On Land

Environment Information
At Rill Architects we run ArchiCAD on Mac OS X. If you work at Rill, this is your stuff. If you don't, but you work in ArchiCAD, you may find something interesting. Anybody else, I don't know.
RSS
September 2007 Archive

Location: 06 Wood & Plastic / Shutters

Note: Though the name says 9, it needs 10.

Very basic window shutter(s), perfect for existing conditions.

Single or Pair: If it's a pair, the shutters will be spaced using the object's length setting. This way you can stretch the opening to fit a window.

If it's a pair, you can Fit Pair To Opening, which sets the shutters' width to half of the opening dimension. If Fit is off, or if it's a single shutter, Shutter Width controls the width.

The basic dimensions of the shutter are Frame Thickness, Frame Width, and Panel Thickness.

Panel Type can be Flat, Raised, or Louvers. If it's Raised, you can set the Width of the border and Thickness of the raised part. For louvers, use a fine weight for the Louver Pen.

We don't have infinite panel arrangement options; it's a basic shutter. You can have one or two panels. You can have Equal Panel Heights, or a Square Panel at the top or bottom, or you can set the Bottom Panel Height manually.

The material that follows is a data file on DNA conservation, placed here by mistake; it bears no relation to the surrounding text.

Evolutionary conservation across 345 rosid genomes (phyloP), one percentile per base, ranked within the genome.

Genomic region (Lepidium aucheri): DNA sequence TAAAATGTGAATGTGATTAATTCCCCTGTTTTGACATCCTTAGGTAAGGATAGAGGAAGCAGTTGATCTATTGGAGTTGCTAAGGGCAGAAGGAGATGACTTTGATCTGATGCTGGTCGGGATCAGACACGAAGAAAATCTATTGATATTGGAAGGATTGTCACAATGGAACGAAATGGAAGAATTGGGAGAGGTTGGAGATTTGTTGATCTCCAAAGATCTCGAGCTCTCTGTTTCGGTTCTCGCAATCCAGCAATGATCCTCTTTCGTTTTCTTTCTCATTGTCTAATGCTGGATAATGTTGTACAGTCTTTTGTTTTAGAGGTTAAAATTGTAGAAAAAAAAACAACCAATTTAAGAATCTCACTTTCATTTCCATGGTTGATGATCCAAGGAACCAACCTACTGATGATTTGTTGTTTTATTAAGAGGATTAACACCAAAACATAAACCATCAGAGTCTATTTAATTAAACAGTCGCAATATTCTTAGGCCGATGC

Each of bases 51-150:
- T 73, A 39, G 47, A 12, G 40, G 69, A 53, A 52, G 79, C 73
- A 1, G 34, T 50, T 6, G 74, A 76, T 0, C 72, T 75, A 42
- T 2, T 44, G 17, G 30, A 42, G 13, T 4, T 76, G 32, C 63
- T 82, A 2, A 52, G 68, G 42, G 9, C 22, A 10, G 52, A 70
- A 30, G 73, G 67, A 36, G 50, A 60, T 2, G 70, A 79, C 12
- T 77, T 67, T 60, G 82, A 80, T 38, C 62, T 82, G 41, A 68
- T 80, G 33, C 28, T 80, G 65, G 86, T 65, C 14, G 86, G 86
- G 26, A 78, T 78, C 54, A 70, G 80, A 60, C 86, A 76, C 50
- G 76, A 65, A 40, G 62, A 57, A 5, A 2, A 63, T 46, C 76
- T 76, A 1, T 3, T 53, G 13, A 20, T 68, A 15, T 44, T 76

Location: 13 Special Construction

A big dull block for subtracting a rectangular hole into a ceiling slab. Why not use a slab for an operator? Why not just draw a conventional hole in the slab? Because while the 3D block is dull, the plan symbol is rather clever, responding intelligently to the new ceiling switch in Model View Options.

Dashed in Plan

To review what the ceiling switch is all about, check the Ceiling Line JM11 post. Like that line object, the soffit cutter has separate attribute settings for plan and RCP. Either set of attributes can match the objects settings, while the other can differ. I like to treat the plan as primary and the RCP as the variation, so I have the object's linetype set to 'Dense Dashed'. In the parameter list, the Plan Linetype is 0 (matches the object settings), and the RCP Linetype is Solid Line. You can also change the pen, but I don't see the need.